Seventh in a series
Its a long way from Niamey, Niger, to Charlotte roughly 5,300 miles.
Yanick Gomez made the move four years ago as a 13-year-old. But hes come a lot further than miles since then.
When Gomez and his older half-brother joined their mother and sisters in Charlotte in May 2009, Gomez knew no English. He misses his country and his father, who stayed behind to work and care for his own ailing mother, but he says he was excited for a better future.
Now, 17-year-old Gomez graduates Wednesday near the top of his class at Garinger High School and as the schools first Gates Millennium Scholar, funded by the Bill & Melinda Gates Foundation.
Hell study mechanical engineering with a concentration on aerospace in the fall at North Carolina A&T University, where hes already planning to graduate a year early so he can move on to masters and doctoral degrees.
Everythings just mental, Gomez said. You cant limit yourself.
The family had come seeking better educational opportunities here.
Gomez was placed in the ninth grade at Garinger in English as a Second Language (ESL) classes. His older sister, Tatiana, had spent years in ESL classes and found her college options limited as a result, Gomez said. He didnt want that to happen to him, so he read and studied every day to learn and understand the language.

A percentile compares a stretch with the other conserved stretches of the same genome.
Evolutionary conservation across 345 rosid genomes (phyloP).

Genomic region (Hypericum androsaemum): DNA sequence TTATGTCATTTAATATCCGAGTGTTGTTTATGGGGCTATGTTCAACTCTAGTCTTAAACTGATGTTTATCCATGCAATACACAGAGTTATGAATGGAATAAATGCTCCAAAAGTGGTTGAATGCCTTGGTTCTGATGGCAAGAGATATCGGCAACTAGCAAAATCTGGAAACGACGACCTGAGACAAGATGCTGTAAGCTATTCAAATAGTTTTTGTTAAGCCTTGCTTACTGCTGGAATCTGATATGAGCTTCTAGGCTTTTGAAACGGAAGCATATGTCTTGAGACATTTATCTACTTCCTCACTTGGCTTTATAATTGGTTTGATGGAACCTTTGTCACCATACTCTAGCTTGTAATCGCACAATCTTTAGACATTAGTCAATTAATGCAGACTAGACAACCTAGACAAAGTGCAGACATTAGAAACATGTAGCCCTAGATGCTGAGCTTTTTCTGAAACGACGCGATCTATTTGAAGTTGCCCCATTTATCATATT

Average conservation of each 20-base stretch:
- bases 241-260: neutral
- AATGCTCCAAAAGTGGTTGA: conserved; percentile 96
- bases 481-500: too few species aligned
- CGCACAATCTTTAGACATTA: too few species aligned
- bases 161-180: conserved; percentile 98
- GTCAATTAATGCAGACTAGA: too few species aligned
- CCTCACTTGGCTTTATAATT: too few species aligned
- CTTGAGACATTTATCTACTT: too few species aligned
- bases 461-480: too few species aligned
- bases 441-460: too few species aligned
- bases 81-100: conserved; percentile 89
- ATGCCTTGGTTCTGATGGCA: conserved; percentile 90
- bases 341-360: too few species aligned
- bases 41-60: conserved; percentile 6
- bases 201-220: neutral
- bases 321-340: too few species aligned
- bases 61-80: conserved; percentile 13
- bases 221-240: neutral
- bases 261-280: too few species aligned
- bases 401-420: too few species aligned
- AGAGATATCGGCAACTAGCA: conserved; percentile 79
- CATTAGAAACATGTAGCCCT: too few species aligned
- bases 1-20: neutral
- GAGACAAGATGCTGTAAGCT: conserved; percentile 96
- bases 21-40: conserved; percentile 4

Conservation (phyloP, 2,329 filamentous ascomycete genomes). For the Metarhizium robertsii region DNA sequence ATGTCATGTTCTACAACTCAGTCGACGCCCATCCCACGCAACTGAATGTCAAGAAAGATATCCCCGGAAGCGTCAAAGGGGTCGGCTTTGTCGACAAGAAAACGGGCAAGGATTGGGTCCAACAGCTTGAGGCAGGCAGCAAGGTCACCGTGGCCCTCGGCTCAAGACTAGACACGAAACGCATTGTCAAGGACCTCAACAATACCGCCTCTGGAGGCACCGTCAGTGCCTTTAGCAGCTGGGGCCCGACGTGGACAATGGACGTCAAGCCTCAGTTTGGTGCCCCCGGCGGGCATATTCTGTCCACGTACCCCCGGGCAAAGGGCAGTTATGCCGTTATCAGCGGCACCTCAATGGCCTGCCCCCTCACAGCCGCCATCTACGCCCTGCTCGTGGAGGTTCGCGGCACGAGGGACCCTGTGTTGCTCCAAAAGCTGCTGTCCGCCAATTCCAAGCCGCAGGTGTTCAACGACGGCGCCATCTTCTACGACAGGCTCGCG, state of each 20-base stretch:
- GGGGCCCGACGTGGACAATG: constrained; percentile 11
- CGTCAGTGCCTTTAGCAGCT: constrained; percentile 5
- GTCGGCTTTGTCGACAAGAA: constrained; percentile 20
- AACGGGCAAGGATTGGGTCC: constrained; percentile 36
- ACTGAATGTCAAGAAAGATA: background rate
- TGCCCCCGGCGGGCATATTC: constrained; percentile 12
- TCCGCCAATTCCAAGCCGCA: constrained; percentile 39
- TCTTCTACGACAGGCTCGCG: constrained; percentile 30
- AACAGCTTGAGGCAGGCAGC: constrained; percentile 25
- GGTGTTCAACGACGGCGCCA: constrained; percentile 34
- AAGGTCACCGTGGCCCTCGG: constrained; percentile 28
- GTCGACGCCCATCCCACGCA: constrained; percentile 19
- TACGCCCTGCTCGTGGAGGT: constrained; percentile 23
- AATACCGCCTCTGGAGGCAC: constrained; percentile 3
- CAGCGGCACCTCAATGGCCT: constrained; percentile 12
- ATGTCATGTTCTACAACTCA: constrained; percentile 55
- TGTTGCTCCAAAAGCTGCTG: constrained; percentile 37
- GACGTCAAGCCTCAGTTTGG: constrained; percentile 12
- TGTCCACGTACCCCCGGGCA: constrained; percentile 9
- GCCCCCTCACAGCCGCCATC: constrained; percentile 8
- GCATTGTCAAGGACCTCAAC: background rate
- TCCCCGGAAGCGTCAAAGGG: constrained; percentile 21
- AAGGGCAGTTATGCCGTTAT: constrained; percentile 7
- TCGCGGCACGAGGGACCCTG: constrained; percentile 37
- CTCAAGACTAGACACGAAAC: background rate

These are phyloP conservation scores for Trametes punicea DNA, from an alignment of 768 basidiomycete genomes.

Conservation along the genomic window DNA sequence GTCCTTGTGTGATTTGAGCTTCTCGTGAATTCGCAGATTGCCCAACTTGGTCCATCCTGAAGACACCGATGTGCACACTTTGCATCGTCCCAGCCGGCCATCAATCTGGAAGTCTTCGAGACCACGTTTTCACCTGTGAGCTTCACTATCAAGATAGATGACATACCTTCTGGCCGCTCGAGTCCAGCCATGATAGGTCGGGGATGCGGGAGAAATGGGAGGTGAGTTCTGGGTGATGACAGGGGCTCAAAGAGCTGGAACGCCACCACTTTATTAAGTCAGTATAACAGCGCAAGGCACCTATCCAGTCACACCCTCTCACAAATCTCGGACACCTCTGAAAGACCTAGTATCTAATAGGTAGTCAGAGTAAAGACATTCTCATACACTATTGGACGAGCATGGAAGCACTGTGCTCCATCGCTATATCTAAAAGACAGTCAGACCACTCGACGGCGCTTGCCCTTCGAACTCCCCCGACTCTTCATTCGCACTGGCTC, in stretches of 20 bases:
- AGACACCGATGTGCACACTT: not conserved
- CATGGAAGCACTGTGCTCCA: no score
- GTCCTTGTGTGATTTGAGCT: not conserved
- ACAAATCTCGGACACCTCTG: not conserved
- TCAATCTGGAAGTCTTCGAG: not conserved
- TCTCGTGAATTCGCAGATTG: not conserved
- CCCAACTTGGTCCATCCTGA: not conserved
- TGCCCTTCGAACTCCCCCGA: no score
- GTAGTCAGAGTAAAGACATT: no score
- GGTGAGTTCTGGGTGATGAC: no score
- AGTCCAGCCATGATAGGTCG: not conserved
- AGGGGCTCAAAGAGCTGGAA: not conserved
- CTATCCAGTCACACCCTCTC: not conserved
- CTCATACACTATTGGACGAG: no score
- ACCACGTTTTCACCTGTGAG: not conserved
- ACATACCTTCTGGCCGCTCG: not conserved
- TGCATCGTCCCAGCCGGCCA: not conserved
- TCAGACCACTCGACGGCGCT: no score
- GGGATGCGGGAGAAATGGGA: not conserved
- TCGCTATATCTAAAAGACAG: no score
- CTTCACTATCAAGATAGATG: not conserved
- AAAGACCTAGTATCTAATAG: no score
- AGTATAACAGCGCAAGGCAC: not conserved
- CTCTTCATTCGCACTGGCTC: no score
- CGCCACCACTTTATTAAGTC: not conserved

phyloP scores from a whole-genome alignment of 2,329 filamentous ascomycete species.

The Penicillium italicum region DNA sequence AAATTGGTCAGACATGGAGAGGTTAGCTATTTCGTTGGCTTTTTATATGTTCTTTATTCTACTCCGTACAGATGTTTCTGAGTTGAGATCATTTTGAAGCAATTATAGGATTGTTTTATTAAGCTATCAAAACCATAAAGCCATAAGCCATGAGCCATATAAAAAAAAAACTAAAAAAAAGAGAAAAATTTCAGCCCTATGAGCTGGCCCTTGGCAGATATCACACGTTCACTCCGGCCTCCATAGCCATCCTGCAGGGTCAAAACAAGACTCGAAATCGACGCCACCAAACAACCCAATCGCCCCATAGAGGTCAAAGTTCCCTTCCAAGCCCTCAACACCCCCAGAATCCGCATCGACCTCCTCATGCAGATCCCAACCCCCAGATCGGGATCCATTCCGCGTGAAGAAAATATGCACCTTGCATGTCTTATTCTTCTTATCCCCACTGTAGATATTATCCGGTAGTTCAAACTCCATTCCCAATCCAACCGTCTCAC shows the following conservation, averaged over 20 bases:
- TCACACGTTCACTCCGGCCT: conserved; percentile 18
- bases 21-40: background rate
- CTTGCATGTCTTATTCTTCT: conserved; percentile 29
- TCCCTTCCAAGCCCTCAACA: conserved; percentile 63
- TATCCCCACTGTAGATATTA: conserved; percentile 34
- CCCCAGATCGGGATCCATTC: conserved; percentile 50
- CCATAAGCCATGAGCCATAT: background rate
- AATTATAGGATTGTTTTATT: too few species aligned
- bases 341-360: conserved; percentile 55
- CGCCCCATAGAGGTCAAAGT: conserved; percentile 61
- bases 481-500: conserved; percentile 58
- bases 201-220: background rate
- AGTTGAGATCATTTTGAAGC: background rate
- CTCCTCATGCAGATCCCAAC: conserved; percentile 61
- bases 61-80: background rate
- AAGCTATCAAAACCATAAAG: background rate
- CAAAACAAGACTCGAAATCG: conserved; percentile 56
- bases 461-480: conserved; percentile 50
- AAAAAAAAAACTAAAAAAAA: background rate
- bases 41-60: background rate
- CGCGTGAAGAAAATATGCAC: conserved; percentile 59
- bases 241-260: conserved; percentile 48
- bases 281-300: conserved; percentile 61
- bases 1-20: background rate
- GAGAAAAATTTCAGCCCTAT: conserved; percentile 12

In just a year, Gomez had a sufficient grasp on the language to be placed in all regular education and honors classes an unusual feat, school counselor Clevonne Manigat said.
Yanick inspired me as a counselor to be more open-minded of people that are put into a new environment and not to limit them, but to push them as much as possible, Manigat said.
Gomez has found inspiration and motivation from a number of people in his life.
His mother, Lydie, is limited in her work ability by an injury and wouldnt be able to afford Gomezs college education without help. His school soccer coach saw potential in Gomez and encouraged him not to quit in soccer or life when things got hard.
His father has been a role model for Gomez. Theyre expecting to see each other for the first time in four years for graduation this week.
One of the reasons why I strive hard here and I work hard to do a lot of things that may seem impossible is to show him and to make him proud, Gomez said.
And hes made a lot of people around him proud.
Gomez is a quiet young man, but when he told his counselor and teachers that he had won the Gates Millennium Scholarship, he said they were the ones dancing and screaming.
It was a win for all of us, Manigat said. It just goes back to what type of young man he is. He doesnt look at something you put in front of him and say, Oh, my chances are slim; Im not going to apply. If you give him something, then hes going to go forward, keeping in mind that he will be the one thats chosen.
Gomez is thankful for the help and encouragement he received from people like Manigat when he first came to Charlotte, which is why hes become a tutor and mentor to area immigrant children through One7 Ministries, a local Christian ministry.
Its great because I see myself in each and every one of them, Gomez said. I know that the way they are being taught and the things that theyre learning now, I didnt learn when I was a kid. I see potential in them to do great in their lives.
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